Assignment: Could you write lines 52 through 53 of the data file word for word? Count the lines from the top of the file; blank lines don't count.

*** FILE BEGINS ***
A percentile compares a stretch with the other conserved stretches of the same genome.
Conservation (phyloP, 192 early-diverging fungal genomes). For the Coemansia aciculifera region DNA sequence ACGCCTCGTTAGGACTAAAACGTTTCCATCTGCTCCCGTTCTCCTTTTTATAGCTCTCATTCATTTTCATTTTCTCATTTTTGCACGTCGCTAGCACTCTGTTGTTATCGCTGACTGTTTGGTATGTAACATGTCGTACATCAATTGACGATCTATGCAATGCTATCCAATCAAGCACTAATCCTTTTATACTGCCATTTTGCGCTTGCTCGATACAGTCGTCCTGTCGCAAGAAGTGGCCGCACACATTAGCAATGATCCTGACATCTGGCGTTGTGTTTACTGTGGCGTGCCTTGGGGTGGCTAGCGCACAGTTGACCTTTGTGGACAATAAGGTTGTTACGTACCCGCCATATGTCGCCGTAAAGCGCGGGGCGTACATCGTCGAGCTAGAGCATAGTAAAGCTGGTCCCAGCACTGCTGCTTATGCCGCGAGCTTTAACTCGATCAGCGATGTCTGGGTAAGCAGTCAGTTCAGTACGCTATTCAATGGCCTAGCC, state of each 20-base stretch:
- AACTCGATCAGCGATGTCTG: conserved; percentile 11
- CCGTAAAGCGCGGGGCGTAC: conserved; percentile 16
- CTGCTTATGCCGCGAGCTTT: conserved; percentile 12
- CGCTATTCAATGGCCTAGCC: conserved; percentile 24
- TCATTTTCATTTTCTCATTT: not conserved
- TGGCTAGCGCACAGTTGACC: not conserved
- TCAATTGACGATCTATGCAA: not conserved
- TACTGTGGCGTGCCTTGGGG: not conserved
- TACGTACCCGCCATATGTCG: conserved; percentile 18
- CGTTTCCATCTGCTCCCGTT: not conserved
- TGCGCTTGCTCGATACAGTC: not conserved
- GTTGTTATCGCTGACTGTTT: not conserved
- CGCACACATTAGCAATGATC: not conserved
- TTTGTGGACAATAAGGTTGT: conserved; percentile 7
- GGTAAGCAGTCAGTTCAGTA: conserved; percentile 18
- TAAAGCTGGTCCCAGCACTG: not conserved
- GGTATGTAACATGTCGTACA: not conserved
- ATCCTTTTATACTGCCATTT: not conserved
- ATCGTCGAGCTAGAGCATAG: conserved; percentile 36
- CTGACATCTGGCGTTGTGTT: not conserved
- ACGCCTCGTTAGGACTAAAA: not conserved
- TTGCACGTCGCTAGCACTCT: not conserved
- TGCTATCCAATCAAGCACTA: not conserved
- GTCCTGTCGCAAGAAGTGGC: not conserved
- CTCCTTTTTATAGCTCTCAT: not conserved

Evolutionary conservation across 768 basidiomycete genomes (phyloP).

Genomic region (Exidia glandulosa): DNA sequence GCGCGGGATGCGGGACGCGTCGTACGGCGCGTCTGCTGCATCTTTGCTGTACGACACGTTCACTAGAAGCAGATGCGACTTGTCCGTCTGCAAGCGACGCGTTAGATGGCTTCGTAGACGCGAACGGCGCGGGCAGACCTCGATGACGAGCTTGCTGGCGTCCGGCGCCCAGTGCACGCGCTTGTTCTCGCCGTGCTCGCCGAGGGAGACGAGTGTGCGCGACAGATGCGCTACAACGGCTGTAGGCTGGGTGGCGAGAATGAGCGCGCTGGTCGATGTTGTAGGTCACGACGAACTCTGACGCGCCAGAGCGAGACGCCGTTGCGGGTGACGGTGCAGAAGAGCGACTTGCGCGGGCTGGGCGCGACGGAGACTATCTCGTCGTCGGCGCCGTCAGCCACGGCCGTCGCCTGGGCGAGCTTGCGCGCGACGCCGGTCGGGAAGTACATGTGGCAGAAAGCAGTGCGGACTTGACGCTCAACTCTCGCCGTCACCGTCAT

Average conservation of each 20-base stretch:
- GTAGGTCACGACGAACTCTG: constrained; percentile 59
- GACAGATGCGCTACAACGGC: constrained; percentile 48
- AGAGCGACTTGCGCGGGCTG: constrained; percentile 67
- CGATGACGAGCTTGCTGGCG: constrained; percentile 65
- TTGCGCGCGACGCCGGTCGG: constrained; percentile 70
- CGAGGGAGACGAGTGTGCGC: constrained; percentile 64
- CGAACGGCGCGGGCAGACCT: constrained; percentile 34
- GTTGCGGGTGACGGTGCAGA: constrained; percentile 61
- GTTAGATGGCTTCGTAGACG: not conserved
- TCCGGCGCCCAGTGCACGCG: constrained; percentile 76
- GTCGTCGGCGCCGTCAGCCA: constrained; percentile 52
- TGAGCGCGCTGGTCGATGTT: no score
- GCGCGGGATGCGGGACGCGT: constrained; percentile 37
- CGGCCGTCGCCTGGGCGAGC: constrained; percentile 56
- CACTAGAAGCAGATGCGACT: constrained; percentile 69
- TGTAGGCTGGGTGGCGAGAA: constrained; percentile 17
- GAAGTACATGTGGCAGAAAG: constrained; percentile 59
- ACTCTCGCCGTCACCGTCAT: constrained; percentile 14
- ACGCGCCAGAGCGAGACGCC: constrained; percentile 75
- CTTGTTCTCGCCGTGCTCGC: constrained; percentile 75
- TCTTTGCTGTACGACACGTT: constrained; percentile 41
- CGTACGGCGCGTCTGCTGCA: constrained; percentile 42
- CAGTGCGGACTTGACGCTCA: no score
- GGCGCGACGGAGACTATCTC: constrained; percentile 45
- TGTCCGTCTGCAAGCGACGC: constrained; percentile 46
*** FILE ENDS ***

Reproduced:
- CGTACGGCGCGTCTGCTGCA: constrained; percentile 42
- CAGTGCGGACTTGACGCTCA: no score